Why Do I Need a Humidifier For My CPAP?

Most CPAP machines now include a fully-integrated (top image is the newest ResMed CPAP with a built-in humidifier) or easily-attached humidifier (second image is an earlier device with a detachable humidifier with the water chamber removed).

In this post we’ll explain the benefits of humidification and tips for making your CPAP therapy as comfortable and effective as possible.

Why do I need a humidifier for my CPAP?

According to the American Sleep Apnea Association, you are more likely to suffer from dry or irritated airway or even nosebleeds (epistaxis) if:

1. You live in a dry climate
2. You are over 60 years old (5x more likely)
3. You are taking medications that dry the sinuses (6x more likely)

Nasal resistance can promote mouth breathing

Interestingly, many people think they breathe through their nose at night because they are born that way; however, it could be due to either dry airways or untreated sleep apnea.

If your nasal passage is dry and congested from CPAP, you may end up breathing through your mouth at night, which can cause additional dryness and discomfort. Depending on the type of mask you are using, you may also have substantial air leak if you end up breathing through your mouth and not your nose while sleeping.

Some people become mouth breathers as they develop sleep apnea.

Sleep apnea causes you to stop breathing at night for 10 seconds or longer. When this happens, your oxygen levels drop, triggering your brain to force you to breathe, usually resulting in a loud gasp or snore to get in as much oxygen as possible. Overtime, you may start sleeping with your mouth open to accommodate the need for more oxygen.

Humidification has been shown to increase CPAP compliance

By warming and moistening the air you’re breathing, humidification reduces dry nose and throat and can help you keep your mouth closed while you sleep. Using a humidifier can improve comfort.

Research has shown that CPAP compliance is enhanced when heated humidification is used with therapy, most likely due to the reduction in irritation and feeling more refreshed when waking up.

Tips for Using Your Humidifier Effectively:

How much and what kind of water should I use with the heated humidifier?

Most humidifiers come with a water chamber that has a maximum water level mark on them. Do not pour water past this mark.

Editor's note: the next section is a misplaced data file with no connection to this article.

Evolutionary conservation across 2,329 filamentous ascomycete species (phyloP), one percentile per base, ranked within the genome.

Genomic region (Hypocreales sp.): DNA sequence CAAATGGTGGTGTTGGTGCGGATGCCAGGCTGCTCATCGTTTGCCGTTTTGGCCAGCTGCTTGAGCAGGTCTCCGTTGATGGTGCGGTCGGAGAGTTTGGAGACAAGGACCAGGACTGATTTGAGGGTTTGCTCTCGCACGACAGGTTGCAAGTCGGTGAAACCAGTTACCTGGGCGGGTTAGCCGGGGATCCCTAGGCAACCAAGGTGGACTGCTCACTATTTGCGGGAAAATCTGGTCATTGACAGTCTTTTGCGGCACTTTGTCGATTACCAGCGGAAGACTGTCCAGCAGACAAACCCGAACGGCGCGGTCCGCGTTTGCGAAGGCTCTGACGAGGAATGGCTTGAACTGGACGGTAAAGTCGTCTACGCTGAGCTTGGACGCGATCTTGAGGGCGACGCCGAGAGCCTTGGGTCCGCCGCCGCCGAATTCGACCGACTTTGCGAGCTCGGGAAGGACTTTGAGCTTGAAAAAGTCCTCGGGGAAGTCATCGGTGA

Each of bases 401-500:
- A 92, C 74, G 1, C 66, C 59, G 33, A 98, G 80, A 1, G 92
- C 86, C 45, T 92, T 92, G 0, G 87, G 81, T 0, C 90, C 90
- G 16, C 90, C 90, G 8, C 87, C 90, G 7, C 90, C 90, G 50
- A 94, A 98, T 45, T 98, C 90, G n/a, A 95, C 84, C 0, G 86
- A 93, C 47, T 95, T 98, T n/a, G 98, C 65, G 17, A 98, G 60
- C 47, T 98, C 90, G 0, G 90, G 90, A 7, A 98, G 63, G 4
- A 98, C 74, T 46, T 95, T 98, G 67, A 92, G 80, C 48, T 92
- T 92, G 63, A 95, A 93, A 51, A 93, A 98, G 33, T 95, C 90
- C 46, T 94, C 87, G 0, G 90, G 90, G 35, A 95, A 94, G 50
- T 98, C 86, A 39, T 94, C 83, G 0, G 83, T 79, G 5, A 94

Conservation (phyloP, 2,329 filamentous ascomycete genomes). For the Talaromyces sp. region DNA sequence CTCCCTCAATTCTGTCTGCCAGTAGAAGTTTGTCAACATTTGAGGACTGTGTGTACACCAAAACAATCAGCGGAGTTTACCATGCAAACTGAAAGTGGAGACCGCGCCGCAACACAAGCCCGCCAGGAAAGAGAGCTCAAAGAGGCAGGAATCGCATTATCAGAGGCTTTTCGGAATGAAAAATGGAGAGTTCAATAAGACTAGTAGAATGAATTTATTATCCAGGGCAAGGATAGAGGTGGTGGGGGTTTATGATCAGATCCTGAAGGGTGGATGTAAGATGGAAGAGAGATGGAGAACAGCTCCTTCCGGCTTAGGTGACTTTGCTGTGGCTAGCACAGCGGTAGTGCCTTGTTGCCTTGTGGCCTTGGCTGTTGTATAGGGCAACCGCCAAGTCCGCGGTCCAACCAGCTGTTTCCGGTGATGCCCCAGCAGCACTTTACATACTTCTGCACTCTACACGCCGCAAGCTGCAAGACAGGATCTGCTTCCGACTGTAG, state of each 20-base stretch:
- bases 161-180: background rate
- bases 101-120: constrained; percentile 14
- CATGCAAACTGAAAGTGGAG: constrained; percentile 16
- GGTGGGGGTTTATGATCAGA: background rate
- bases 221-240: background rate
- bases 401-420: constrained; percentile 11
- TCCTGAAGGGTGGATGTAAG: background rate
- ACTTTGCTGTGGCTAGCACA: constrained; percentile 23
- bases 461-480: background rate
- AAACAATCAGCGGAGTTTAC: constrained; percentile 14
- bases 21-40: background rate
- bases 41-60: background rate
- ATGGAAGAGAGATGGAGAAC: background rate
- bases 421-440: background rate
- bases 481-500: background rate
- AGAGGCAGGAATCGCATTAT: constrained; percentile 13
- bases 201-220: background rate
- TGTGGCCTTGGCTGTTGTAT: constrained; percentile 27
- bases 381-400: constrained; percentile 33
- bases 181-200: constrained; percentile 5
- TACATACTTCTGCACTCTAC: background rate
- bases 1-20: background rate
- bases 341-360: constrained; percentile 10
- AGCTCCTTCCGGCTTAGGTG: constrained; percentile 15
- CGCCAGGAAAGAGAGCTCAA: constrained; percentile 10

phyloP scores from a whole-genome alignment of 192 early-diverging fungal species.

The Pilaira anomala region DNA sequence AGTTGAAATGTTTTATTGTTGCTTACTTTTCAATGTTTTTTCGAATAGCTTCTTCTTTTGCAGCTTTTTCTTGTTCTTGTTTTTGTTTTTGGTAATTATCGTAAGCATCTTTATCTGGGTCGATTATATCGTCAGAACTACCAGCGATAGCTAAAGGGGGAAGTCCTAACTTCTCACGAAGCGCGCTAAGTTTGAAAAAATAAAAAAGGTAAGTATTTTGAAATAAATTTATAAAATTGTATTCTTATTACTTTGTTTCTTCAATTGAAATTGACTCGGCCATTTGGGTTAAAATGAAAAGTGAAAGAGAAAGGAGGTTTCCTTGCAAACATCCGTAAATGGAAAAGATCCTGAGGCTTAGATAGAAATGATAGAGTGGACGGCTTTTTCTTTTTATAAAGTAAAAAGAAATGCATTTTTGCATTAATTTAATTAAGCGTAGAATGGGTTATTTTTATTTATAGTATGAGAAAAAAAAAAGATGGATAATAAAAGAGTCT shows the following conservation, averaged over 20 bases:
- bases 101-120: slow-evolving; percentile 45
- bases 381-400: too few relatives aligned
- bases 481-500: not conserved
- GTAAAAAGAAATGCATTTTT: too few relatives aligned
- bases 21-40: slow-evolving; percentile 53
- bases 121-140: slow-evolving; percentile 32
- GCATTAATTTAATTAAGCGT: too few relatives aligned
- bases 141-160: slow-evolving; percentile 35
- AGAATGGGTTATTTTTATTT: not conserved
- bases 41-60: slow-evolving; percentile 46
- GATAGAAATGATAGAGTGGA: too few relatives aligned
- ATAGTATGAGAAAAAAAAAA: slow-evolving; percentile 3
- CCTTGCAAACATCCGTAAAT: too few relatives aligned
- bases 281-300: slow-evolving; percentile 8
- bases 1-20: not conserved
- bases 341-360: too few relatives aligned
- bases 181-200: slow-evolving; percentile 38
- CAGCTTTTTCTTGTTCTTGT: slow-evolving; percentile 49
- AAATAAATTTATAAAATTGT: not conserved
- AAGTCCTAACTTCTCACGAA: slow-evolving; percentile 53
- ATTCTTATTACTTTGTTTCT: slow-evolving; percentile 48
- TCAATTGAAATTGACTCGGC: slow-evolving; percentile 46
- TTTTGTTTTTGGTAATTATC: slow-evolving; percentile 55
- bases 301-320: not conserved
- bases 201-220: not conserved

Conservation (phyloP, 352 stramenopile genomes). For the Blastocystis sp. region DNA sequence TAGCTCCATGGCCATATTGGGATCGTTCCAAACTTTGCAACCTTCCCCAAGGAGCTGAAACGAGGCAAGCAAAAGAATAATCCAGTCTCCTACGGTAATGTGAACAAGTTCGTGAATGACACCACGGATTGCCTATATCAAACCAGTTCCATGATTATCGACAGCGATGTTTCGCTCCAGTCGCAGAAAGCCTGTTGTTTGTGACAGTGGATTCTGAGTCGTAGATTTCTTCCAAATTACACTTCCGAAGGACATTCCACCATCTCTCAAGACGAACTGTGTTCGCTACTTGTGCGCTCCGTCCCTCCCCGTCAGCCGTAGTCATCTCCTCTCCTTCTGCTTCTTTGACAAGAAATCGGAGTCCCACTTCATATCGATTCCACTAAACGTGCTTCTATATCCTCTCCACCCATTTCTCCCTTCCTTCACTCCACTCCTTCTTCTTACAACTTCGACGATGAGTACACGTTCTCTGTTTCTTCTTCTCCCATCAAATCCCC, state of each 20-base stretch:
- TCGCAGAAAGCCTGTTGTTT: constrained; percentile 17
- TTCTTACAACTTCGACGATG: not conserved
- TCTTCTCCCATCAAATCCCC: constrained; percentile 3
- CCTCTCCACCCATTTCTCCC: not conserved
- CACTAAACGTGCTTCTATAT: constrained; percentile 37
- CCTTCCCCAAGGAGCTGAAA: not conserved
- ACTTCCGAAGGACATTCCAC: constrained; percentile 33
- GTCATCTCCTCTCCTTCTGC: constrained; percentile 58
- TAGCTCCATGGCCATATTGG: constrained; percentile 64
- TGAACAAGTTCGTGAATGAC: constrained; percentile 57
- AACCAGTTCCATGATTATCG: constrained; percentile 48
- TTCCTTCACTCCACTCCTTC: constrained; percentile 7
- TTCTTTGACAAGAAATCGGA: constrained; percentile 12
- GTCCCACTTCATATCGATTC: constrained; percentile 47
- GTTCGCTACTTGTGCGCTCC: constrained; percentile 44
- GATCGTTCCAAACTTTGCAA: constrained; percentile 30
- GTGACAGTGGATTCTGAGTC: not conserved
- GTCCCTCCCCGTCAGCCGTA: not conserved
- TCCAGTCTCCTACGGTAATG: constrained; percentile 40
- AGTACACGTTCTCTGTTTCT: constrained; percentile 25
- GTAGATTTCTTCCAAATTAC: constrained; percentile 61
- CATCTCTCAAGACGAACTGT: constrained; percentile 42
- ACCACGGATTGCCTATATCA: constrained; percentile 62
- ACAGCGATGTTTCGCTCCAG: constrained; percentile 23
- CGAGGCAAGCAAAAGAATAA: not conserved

The water used with the humidifier should be distilled water and must be changed daily. Please refer to your user manual for more information.

What happens if my water chamber runs out of water during the night?

Your device will function normally and safely without water in the water chamber, but it will no longer provide humidification.

Do I need my humidifier when I travel?

Some people will try to reduce the bulk and wait of their baggage by leaving their humidifier at home.

Depending on your travel destination, you may find that the ambient air is humid enough that you’ll be comfortable without your humidifier for a couple of nights.

If you do travel with your humidifier, make sure the water chamber is empty and dry before you pack it.

Read our post on what to pack when you travel with your CPAP here.

Do you have questions about your therapy? Is it time to order replacement CPAP supplies?

Contact us today and get the help you need.

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  1. Carolyn Riley Reply

    This is my first time using a CPAP machine I can my doctor diagnosed me with sleep disorder I had a little problem last night but I’m going to try it again for the rest of the night any kind of help you can give me just leave it on my email address thank you

  2. michael deluca Reply

    my cpap works good for approximately 5 hours but then my nostrils get stuffed up especially 1 side. This forces my mask to leak air and wakes me. Do you think i need more humidification ? or something else ?

  3. mary lou hilger Reply

    I have severe sinus congestion and allergies . A lifelong struggle with many allergic reactions. After using the cpap my nose gets more congestion than ever. Makes me weak all day lon.

    • Greg Dixson Reply

      Hi, I have started having a problem with allergies blocking up my nose at night when I’m using my CPAP with the humidifier. I wear a chin strap so my mouth doesn”t open, so I suddenly wake up covered in sweat feeling like I”m choking to death. Were you able to resolve your problem? If so, how?

  4. John Stewart Reply

    Is it OK to submerge the heated hose in warm water to clean it.
    Also I have owned a Resmed machine for nine years and to my knowledge nothing is written about renewing the Humidifier every 6 months.
    John from Sydney Australia.

  5. David Norriss Reply

    I like how you advised that when traveling people should dry and empty the water chamber before packing their humidifier for CPAP. This way they can safely and effectively bring their humidifier with them in case they need it. Thanks for helping people know how to travel with their humidifier for CPAP.

  6. Diana Reply

    I am told CPAP works better with out water. Less noise and sleep better is that true

    • James Reply

      I only use the humidifier when needed.

  7. Patty Reply

    I’m traveling in 9 months is it ok to just take my machine no humidifier? I’m cruising to Alaska. Portable machines are expensive

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